A row of lettuce containers with lettuce labels
Illustration: The Tom Agency

As part of Consumer Reports' investigation on the safety of leafy greens, we reviewed the labels on packaged greens, and found a variety of claims. But not all of them are as good as they sound.

“The government requires that labels on food be truthful and not misleading, but it doesn’t have regulated definitions for many of the claims,” says Charlotte Vallaeys, senior policy analyst in food safety and nutrition at CR. Here’s a primer on the claims we came across most frequently.

Regulated Claims

Country of origin: Perishable produce, including greens, must be labeled with the country where it was grown.

More on Leafy Greens

USDA Organic: To carry this label, greens must have been produced on a certified farm that follows defined organic procedures, such as not using synthetic fertilizers or most synthetic pesticides.

Nutrition Facts Label: The Food and Drug Administration doesn’t require nutrition labeling on greens unless the packaging makes a claim about nutrients. So if your spinach is stamped with “good source of potassium,” it must carry a complete Nutrition Facts Label.

Excellent Source Of/High In: A serving of the food must contain at least 20 percent of the daily requirement of that nutrient.

Good Source Of: One serving must have between 10 and 19 percent of the daily dose of the named nutrient.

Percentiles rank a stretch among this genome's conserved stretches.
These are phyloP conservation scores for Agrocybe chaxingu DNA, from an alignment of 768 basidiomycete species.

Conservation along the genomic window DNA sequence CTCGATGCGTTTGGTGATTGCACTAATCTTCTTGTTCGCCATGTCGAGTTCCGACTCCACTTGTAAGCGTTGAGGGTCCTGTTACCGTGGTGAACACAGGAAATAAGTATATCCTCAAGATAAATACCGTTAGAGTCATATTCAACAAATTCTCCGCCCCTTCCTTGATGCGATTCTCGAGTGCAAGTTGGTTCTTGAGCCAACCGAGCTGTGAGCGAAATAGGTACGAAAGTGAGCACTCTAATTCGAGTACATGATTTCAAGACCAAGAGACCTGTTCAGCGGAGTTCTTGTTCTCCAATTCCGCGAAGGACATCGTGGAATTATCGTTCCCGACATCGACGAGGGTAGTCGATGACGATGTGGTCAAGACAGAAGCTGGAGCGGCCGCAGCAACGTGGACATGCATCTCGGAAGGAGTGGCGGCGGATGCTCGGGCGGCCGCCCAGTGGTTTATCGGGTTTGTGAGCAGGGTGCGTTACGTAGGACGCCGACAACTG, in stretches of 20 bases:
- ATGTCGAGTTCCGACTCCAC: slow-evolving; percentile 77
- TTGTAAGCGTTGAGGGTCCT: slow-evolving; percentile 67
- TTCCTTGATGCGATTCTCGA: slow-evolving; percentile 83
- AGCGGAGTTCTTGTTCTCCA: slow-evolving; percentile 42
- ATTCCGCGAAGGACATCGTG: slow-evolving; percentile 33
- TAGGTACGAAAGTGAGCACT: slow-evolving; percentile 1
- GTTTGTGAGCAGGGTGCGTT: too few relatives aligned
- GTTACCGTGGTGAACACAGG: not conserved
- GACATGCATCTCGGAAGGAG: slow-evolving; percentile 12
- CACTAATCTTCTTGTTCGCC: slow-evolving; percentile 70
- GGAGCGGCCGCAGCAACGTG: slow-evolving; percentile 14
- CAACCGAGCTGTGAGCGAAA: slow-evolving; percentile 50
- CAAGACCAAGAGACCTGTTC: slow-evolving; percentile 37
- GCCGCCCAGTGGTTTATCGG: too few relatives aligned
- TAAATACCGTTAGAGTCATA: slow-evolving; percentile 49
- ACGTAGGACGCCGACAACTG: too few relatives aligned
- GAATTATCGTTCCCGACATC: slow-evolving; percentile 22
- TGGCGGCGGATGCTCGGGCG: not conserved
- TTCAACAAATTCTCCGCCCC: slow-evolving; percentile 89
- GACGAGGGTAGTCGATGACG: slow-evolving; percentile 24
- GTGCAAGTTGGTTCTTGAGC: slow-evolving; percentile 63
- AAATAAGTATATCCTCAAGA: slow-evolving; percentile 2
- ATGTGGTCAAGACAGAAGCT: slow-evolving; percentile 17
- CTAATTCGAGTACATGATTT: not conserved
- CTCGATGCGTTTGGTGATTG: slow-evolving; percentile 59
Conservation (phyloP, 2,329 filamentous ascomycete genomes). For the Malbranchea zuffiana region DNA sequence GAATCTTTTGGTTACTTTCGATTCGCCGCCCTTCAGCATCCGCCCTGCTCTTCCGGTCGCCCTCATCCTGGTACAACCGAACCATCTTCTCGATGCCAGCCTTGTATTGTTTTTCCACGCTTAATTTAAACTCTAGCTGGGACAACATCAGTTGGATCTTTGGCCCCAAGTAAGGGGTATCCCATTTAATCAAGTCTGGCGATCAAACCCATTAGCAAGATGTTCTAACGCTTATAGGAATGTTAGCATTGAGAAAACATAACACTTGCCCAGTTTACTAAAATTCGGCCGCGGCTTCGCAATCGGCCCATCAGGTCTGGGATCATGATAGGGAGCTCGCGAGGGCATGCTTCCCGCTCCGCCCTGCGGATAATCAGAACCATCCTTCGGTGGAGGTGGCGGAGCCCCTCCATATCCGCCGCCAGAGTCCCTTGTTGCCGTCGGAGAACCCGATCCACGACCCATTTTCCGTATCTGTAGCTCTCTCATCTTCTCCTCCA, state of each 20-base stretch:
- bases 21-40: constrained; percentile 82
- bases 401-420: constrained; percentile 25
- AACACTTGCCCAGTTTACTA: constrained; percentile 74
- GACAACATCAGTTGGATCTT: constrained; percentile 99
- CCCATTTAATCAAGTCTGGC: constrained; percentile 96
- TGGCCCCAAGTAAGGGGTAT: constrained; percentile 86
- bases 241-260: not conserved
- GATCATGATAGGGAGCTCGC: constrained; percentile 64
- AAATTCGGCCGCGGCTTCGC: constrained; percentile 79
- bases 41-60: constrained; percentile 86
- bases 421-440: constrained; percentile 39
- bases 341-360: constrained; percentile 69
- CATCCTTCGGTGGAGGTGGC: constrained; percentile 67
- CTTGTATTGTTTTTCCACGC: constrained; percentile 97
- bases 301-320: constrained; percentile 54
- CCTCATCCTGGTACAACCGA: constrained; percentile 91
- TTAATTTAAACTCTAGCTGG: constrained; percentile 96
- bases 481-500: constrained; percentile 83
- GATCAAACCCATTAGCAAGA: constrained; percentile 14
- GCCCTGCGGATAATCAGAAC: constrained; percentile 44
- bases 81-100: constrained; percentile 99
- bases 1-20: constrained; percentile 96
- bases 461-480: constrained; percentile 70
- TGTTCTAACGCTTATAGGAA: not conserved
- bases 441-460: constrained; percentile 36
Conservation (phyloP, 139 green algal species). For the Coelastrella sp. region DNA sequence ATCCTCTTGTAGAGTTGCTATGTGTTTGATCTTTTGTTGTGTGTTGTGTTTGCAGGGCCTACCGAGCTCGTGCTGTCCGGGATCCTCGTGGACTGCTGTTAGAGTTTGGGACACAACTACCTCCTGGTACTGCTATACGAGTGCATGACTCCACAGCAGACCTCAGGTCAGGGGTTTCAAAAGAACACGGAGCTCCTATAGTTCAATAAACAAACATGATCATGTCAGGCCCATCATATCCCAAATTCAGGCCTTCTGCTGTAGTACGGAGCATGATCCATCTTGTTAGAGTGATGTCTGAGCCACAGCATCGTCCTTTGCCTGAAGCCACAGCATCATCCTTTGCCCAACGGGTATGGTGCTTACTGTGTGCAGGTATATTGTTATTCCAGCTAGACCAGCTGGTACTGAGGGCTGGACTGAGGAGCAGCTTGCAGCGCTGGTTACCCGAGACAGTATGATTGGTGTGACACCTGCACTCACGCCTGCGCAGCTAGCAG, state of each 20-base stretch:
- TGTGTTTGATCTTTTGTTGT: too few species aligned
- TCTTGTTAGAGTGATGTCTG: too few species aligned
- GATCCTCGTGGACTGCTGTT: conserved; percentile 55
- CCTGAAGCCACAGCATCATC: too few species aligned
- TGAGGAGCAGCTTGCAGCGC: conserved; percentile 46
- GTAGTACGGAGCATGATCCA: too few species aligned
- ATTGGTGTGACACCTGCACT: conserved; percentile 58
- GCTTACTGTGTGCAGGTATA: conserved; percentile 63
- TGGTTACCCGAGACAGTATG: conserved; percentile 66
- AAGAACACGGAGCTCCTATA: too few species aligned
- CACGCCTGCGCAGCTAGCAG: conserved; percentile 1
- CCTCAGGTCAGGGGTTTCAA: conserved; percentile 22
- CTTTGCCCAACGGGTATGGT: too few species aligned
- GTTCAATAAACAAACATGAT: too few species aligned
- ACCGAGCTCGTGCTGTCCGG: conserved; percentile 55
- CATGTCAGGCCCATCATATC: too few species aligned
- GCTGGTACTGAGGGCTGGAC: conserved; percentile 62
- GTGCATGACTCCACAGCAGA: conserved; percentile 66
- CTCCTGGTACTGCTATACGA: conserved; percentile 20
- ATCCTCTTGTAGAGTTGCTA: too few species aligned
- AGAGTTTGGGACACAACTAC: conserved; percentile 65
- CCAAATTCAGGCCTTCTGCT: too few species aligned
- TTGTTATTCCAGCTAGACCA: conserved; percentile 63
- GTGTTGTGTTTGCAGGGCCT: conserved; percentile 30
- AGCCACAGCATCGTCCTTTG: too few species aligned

Fresh: According to the FDA, this term “means that the food is in its raw state and has not been frozen or subjected to any form of thermal processing or any other form of preservation.” However, the term doesn’t address when the greens were harvested, and those that were washed in a mild chlorine solution can be labeled fresh.

Unregulated Claims

Washed/Triple-Washed/Ready to Eat: The FDA doesn’t require greens to be washed, but most, even unpackaged ones, get a rinse. A washing claim may mean that greens aren’t gritty but doesn’t ensure that they’re bacteria-free.

Pesticide-Free: There’s a lot of potential for ambiguity with this claim: Does it mean that no pesticides were used in the production of the greens or that there is no pesticide residue remaining on greens that were produced with the use of the chemicals? There’s no real way to know. If you want greens grown without harmful pesticides, opt for those labeled USDA Organic.

Date harvested and/or region where grown: The FDA suggests that growers of romaine lettuce label their product with this information so that the lettuce can be more easily traced in the case of an outbreak. But this is voluntary and doesn’t apply to all leafy greens.

Hydroponically Grown/Hydroponic: Generally speaking, this means that the greens are grown in a greenhouse using a nutrient solution instead of soil, but no federal government agency regulates the term.

Non-GMO: This claim may be true, but it’s not all that meaningful. There are no genetically modified greens (including lettuce, spinach, and kale) on the market, so no green is GMO.

No Preservatives/Free From Artificial Ingredients: Most fresh produce doesn’t have preservatives or artificial ingredients, so the claim may be true, but it doesn’t set the labeled product apart from other ones.

Editor's Note: This article also appeared in the March 2020 issue of Consumer Reports magazine.